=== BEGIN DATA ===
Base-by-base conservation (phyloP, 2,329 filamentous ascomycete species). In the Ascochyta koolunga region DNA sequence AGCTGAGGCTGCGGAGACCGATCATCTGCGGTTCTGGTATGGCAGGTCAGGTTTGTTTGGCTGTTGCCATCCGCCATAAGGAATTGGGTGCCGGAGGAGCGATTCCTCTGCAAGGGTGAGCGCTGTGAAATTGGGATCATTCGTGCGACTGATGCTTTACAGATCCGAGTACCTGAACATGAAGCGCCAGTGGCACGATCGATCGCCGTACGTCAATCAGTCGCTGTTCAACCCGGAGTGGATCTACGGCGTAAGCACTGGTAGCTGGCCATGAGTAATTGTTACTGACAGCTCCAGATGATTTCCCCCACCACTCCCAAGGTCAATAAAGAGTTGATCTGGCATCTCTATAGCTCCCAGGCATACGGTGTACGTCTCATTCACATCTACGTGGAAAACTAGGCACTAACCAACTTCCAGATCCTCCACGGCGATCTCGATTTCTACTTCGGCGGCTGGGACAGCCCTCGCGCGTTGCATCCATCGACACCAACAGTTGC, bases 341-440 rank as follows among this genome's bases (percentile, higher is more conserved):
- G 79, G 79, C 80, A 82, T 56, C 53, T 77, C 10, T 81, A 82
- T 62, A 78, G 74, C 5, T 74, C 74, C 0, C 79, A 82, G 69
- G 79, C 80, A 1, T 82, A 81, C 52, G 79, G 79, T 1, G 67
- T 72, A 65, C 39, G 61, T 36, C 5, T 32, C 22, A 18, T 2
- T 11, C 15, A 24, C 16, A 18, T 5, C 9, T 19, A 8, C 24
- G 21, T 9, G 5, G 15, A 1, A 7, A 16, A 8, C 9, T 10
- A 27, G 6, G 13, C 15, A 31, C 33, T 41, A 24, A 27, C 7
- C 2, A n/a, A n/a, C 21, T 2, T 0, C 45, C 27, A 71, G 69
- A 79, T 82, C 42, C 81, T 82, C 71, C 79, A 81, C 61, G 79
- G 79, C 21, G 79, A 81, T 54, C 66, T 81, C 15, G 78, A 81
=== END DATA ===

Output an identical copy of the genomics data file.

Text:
Base-by-base conservation (phyloP, 2,329 filamentous ascomycete species). In the Ascochyta koolunga region DNA sequence AGCTGAGGCTGCGGAGACCGATCATCTGCGGTTCTGGTATGGCAGGTCAGGTTTGTTTGGCTGTTGCCATCCGCCATAAGGAATTGGGTGCCGGAGGAGCGATTCCTCTGCAAGGGTGAGCGCTGTGAAATTGGGATCATTCGTGCGACTGATGCTTTACAGATCCGAGTACCTGAACATGAAGCGCCAGTGGCACGATCGATCGCCGTACGTCAATCAGTCGCTGTTCAACCCGGAGTGGATCTACGGCGTAAGCACTGGTAGCTGGCCATGAGTAATTGTTACTGACAGCTCCAGATGATTTCCCCCACCACTCCCAAGGTCAATAAAGAGTTGATCTGGCATCTCTATAGCTCCCAGGCATACGGTGTACGTCTCATTCACATCTACGTGGAAAACTAGGCACTAACCAACTTCCAGATCCTCCACGGCGATCTCGATTTCTACTTCGGCGGCTGGGACAGCCCTCGCGCGTTGCATCCATCGACACCAACAGTTGC, bases 341-440 rank as follows among this genome's bases (percentile, higher is more conserved):
- G 79, G 79, C 80, A 82, T 56, C 53, T 77, C 10, T 81, A 82
- T 62, A 78, G 74, C 5, T 74, C 74, C 0, C 79, A 82, G 69
- G 79, C 80, A 1, T 82, A 81, C 52, G 79, G 79, T 1, G 67
- T 72, A 65, C 39, G 61, T 36, C 5, T 32, C 22, A 18, T 2
- T 11, C 15, A 24, C 16, A 18, T 5, C 9, T 19, A 8, C 24
- G 21, T 9, G 5, G 15, A 1, A 7, A 16, A 8, C 9, T 10
- A 27, G 6, G 13, C 15, A 31, C 33, T 41, A 24, A 27, C 7
- C 2, A n/a, A n/a, C 21, T 2, T 0, C 45, C 27, A 71, G 69
- A 79, T 82, C 42, C 81, T 82, C 71, C 79, A 81, C 61, G 79
- G 79, C 21, G 79, A 81, T 54, C 66, T 81, C 15, G 78, A 81